"The time is absolutely critical. Nobody here thinks we can go on with business as usual. So the message is received by everybody."

She called for a "better Europe, closer to its citizens" by finding solutions to the real problems of unemployment, poverty and social cohesion.

"These are the issues that led to this eurosceptic, sometimes europhobic, vote so we need an action plan here. This is what we have to focus on," she added.

"We need to find common ground."

Frank Field, who chairs the cross-party group on balanced migration, called for an end to the free movement of people and insisted there needed to be limits.

He said it was not necessarily a case of leaving the EU but negotiating on key issues for reform ahead of a referendum.

He told BBC Radio 4's Today programme: "What we ought to be drawing up in this country is what I would call the red and blue lines - the minimum negotiations that we want.

"Certainly the free movement of labour is part of that but also how law is interpreted and developed by judges way beyond what was originally envisaged.

"There are a whole range of issues I think we need to get clear for serious negotiation... Then those negotiations do need to be put to people in a referendum.

"If those negotiations go well, I think people will vote to stay. If they look as though the skirmishes were not serious at all in these renegotiations, then there is a possibility we might actually look for a much looser association.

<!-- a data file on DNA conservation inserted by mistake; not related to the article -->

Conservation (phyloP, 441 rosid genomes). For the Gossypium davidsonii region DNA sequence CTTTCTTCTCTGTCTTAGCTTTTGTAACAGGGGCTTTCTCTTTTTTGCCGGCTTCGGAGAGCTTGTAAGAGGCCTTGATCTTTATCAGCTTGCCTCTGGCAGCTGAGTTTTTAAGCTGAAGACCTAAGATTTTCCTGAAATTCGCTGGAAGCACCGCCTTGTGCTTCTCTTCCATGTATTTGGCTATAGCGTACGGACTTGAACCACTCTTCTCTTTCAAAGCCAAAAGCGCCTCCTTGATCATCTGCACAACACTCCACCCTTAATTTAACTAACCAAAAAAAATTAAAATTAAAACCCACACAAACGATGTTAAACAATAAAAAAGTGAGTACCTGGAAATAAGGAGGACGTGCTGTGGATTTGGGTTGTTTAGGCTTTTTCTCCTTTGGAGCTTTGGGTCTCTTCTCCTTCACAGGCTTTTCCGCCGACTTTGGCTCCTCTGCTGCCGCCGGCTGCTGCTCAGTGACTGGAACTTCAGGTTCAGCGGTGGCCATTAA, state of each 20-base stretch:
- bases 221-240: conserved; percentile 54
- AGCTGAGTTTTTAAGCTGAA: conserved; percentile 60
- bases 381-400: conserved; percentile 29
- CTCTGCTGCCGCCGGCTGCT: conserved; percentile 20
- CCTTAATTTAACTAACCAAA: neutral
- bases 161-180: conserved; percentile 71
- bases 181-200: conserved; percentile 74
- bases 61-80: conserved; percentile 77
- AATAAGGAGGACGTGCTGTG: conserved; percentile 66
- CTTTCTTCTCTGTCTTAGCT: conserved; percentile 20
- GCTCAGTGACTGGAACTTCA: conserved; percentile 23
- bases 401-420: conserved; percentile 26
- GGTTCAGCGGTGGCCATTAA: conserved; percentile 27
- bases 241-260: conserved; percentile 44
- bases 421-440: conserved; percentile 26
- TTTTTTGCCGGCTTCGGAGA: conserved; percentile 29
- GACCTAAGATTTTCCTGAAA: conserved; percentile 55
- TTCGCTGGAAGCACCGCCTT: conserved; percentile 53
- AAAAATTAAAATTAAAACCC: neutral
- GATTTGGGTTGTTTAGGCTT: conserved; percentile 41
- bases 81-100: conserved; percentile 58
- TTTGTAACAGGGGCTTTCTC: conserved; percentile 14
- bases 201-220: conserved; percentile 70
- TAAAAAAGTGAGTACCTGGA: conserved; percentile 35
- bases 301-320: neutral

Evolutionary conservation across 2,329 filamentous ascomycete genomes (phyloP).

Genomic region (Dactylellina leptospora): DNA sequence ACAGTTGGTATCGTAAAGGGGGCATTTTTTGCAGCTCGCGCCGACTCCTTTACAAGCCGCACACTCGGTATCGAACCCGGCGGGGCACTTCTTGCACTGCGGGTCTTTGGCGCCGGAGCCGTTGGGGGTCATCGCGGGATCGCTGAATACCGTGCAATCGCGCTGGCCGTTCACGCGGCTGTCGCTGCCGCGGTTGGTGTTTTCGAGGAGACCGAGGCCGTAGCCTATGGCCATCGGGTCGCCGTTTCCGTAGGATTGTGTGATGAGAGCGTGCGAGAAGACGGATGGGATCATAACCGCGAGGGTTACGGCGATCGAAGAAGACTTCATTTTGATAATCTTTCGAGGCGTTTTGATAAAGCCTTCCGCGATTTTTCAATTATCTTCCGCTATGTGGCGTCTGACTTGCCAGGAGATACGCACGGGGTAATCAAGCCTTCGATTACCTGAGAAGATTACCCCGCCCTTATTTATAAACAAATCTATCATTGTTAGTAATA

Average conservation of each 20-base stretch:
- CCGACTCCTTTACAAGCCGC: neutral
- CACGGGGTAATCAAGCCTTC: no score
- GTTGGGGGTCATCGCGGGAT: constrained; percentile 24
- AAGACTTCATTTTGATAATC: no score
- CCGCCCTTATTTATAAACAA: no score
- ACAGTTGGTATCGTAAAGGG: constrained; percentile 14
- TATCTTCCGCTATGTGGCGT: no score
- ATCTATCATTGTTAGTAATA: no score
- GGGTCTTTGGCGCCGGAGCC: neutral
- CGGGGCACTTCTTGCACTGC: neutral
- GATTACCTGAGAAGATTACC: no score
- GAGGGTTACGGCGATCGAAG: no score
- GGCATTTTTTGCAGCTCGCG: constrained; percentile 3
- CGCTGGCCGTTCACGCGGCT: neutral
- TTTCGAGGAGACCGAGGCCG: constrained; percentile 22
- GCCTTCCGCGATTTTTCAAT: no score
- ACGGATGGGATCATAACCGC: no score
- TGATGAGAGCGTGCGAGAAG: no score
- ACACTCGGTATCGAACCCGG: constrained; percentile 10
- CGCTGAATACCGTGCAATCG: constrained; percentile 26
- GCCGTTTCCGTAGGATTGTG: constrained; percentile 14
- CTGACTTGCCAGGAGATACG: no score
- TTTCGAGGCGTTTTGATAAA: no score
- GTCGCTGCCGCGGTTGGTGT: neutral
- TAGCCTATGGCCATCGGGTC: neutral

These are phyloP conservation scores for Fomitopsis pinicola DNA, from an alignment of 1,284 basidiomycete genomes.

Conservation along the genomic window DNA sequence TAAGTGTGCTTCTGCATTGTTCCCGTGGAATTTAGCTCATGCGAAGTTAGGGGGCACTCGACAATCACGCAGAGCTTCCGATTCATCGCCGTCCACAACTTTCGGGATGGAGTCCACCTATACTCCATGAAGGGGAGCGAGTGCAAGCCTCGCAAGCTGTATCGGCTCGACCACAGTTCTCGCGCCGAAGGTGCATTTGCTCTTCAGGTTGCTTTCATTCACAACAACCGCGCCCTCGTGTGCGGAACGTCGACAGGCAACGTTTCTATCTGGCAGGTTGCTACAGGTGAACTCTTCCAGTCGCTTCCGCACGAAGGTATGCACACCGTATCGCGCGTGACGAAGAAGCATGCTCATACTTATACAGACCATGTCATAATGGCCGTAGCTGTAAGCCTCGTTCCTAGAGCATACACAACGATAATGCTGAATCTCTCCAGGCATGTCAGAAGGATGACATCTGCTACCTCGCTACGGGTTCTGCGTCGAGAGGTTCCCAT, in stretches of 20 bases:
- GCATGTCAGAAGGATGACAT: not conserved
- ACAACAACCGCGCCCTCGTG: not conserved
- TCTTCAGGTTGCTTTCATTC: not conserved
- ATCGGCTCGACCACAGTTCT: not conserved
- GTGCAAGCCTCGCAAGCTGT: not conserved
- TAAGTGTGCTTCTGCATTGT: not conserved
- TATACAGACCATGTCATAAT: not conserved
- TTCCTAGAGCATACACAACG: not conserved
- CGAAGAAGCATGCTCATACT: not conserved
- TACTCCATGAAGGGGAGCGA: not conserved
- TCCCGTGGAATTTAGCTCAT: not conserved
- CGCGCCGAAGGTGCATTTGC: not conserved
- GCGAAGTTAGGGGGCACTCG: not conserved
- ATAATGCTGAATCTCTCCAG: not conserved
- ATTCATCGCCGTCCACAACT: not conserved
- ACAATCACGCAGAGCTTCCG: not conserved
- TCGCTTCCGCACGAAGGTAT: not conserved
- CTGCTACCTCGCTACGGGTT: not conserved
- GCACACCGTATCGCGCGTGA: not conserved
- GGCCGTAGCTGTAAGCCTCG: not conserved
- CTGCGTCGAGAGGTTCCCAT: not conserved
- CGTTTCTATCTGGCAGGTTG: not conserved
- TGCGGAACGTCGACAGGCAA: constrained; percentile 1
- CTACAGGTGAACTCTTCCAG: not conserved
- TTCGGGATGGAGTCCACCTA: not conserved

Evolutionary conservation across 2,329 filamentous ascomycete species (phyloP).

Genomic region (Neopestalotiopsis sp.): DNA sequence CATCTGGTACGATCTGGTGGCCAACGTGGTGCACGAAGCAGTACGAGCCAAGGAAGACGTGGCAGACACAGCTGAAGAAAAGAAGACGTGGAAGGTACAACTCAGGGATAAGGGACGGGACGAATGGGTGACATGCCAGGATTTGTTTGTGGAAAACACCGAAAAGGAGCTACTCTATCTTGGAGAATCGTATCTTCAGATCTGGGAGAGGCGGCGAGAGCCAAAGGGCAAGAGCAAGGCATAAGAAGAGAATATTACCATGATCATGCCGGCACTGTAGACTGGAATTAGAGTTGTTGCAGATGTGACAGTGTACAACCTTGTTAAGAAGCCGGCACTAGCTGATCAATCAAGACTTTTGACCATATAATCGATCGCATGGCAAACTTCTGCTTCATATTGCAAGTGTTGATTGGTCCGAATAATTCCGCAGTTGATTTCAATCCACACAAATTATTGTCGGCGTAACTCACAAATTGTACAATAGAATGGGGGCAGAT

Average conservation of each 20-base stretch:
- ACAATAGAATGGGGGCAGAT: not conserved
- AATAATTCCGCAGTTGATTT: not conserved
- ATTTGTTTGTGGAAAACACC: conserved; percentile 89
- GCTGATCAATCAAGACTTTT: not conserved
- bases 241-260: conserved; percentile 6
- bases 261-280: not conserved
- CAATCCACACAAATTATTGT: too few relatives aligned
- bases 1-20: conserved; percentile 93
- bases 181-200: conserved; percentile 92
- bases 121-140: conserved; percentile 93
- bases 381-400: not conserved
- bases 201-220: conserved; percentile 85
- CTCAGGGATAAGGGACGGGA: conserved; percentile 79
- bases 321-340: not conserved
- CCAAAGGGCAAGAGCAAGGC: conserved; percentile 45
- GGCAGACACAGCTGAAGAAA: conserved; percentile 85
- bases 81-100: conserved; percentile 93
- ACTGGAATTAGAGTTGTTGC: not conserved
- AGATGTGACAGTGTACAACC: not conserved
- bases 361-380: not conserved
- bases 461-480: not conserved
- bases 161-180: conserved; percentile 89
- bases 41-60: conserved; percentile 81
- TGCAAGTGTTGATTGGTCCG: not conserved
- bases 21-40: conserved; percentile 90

"I'm not arguing there should be no movement... but when we signed up to this it was a treaty between countries with a very similar standard of living. Therefore there wasn't much movement because there wasn't much point.

"If you then extend that to countries which may have only a sixth of the value of the standard of living we have in this country, you risk huge movements of labour.

"If you look at what has happened since 1997, we have had something like four million people come, a million in London. That is the equivalent of the whole of Birmingham without any attempts to build the roads, the schools and so on.

"It is not about it's too late to close the door, people are actually concerned about this, do want a say in this and do want their politicians to reflect their views."

The Labour MP for Birkenhead also said it was not simply a British issue but one common to a number of other European states he hoped the UK would work alongside.

But Petros Fassoulas, chairman of European Movement UK, said attempts to end free movement should be rejected.

Also speaking on the programme, he said: "The free movement of people produces benefits for this country.

"If we stopped immigration tomorrow, our national debt would go through the roof. Twenty-five billion pounds per year are contributed to our economy because of all the EU citizens who come here, work and pay taxes."

He added that he thought the existing limits were strong enough, adding: "The right to move freely is dependent on your ability to go and find a job... EU law allows member states to limit the numbers... They are not loose, they are quite stringent.

"Most of the people coming to Britain, it is short-term immigration. They come in, they do their job and they go back home again."

He also warned against entering into an era of "politics of blame" and said there would be shortages of schools and pressures on the health service regardless of immigrants.

He said there are around two million British citizens living around the EU.